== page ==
Arlen was not, as I said, a natural theatre composer. Theatre music is all about doing things quickly, characterizing in broad strokes: creating a melodic profile for a song that immediately sets mood or character. Arlen's songs tended to be longer and more complex than most composers', and they often don't have an instantly recognizable melodic profile or musical "hook". Though he was a great melodist, his melodies don't always seem distinctive from the first bar; a song like "Come Rain or Come Shine" starts with a seemingly commonplace melodic idea and then plays tricks with it, develops it, until by the end you realize it's the most beautiful thing you've ever heard. But that's musical development, not character development; characterization in musical theatre tends to be best accomplished with short, easily memorable phrases, whether it's Wagner's leitmotifs or the six-note motif that launches "Some Enchanted Evening."
And yet, as I've said, Arlen's Broadway career was quite successful overall. His first book show was Hooray For What! written by Howard Lindsay and Russel Crouse from a story by the lyricist, E.Y. "Yip" Harburg. The story is typical Harburg, whimsical but very pointed satire: a scientist (Ed Wynn) invents a doomsday formula and spies from various nations try to get it; when he accidentally mixes up the formula into one that causes peace and brotherhood, the other countries lose interest. The only song that had a long life outside of the show was "Down With Love," a great mock torch song: "Down with things that give you that well-known pain,/Take that moon and wrap it in cellophane." Another song from the show, "God's Country," was interpolated into the movie version of Babes in Arms. As for the rest of the songs, I'll have to plead ignorance; but I wouldn't be at all surprised if it were very good. We are talking, after all, about Arlen and Harburg just two years before they did The Wizard of Oz. The show itself was quite successful, running 200 performances, which believe it or not was a good run in the Broadway of 1937. But the show was too closely associated with its star, Ed Wynn, to get a movie version or a revival.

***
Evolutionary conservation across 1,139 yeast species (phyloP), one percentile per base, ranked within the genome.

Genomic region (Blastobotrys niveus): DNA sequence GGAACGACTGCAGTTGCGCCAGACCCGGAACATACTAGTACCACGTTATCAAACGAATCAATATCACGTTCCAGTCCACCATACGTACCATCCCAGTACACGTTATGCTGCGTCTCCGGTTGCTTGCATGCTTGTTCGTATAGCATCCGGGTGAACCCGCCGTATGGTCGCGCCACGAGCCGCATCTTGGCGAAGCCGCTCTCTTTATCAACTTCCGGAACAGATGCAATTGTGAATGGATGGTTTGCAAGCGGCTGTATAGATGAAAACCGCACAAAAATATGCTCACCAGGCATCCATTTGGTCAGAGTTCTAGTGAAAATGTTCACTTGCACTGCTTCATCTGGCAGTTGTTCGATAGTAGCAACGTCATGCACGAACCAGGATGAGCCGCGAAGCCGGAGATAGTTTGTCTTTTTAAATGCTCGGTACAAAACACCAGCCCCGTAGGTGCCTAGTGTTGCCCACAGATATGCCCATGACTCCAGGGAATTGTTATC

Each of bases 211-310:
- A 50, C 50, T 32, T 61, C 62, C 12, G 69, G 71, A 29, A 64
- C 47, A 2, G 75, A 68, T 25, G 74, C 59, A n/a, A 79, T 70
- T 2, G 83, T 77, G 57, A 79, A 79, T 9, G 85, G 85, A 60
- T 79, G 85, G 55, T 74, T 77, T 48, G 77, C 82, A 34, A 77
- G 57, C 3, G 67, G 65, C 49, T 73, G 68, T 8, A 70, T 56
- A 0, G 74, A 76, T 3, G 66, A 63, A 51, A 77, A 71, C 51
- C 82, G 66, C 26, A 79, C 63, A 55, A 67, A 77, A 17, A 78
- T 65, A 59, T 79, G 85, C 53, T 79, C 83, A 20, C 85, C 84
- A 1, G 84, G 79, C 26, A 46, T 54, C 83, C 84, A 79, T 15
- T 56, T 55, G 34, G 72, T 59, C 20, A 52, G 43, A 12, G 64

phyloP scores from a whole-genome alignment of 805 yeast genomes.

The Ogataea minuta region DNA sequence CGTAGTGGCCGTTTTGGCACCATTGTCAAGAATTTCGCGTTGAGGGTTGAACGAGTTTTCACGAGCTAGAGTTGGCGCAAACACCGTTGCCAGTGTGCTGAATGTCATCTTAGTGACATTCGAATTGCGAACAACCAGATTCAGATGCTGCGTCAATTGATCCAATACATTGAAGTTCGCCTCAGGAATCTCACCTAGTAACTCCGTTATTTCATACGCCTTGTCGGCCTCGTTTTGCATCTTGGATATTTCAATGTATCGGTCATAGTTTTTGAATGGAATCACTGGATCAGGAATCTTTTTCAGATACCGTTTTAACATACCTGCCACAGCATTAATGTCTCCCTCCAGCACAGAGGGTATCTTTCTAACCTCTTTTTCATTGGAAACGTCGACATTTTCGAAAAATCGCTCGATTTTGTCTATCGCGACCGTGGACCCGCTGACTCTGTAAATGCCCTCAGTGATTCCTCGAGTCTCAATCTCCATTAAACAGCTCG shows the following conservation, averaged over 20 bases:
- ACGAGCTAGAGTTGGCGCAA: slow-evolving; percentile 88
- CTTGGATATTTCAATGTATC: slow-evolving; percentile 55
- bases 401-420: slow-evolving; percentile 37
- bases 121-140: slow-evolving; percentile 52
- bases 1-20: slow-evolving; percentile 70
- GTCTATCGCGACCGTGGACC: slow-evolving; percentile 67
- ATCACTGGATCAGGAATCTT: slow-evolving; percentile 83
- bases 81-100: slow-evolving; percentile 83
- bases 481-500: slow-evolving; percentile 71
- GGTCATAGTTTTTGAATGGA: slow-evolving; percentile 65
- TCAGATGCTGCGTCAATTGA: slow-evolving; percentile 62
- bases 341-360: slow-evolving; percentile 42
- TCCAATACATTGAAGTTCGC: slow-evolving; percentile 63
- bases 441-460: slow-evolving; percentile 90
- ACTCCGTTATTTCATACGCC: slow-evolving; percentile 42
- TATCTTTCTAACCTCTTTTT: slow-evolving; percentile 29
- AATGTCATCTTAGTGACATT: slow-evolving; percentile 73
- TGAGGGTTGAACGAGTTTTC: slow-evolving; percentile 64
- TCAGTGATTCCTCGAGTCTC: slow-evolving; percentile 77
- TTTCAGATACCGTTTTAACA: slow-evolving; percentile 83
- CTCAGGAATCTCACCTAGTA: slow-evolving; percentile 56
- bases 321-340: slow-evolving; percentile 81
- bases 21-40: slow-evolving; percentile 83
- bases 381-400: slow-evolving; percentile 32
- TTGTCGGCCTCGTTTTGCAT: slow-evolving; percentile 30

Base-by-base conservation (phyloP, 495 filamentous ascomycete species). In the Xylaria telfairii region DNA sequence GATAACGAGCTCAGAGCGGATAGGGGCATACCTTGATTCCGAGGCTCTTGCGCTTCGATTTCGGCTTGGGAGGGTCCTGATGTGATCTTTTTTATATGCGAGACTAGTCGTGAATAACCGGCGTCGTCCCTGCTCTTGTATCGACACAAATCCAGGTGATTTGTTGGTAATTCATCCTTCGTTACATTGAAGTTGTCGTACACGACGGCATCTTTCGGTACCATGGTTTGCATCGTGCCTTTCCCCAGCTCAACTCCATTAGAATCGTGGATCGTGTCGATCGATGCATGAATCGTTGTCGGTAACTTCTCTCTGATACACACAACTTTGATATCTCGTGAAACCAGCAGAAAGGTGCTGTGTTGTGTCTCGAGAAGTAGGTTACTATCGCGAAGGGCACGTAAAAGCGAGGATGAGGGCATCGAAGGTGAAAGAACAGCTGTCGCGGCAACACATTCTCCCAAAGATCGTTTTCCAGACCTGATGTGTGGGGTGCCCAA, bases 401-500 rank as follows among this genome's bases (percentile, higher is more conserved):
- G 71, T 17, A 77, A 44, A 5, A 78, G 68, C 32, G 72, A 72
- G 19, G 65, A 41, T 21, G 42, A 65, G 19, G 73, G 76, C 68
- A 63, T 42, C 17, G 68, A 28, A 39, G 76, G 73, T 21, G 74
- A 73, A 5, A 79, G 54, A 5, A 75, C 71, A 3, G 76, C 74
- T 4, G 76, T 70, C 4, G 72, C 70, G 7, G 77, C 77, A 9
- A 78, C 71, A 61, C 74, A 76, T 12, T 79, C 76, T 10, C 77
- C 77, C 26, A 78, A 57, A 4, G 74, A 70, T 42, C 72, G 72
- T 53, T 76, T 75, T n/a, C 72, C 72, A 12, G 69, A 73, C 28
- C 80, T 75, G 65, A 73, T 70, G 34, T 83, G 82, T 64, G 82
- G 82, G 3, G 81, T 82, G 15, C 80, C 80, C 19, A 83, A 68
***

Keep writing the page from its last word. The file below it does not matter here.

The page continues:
When Arlen and Harburg returned from Hollywood, it was to write the score for Bloomer Girl (1944). Set at the time of the Civil War, it concerned the daughter of a Northern hoop-skirt manufacturer who is converted to Women's Suffrage by her Aunt, Dolly Bloomer, while romancing a young Southern gentleman who leaves her to join the Confederate army (I don't write 'em, I just summarize 'em). In essence it was an attempt to cash in on the success of Oklahoma!; everyone was scrambling to create their own Americana musical, and this was one of the more successful ones, running 644 performances. Arlen's score, though, is uneven. For the numbers involving the black characters, he was in his element, and came through with the ode to freedom "The Eagle and Me" (not a bathetic hymn but a joyful uptempo celebration), and the prison number "I Got a Song." Harburg came through here with some of his best lyrics, too, in that unique voice that no other lyricist ever came close to. Stephen Sondheim has cited a Harburg line from "The Eagle and Me" as his favorite: "Ever since that day when the world was an onion." I lean toward the refrain from "I Got a Song" as the ultimate in Harburg:
I got a railroad and a woman and a freedom song,
Gotta sing 'em while you're livin', 'cause you're dead so long.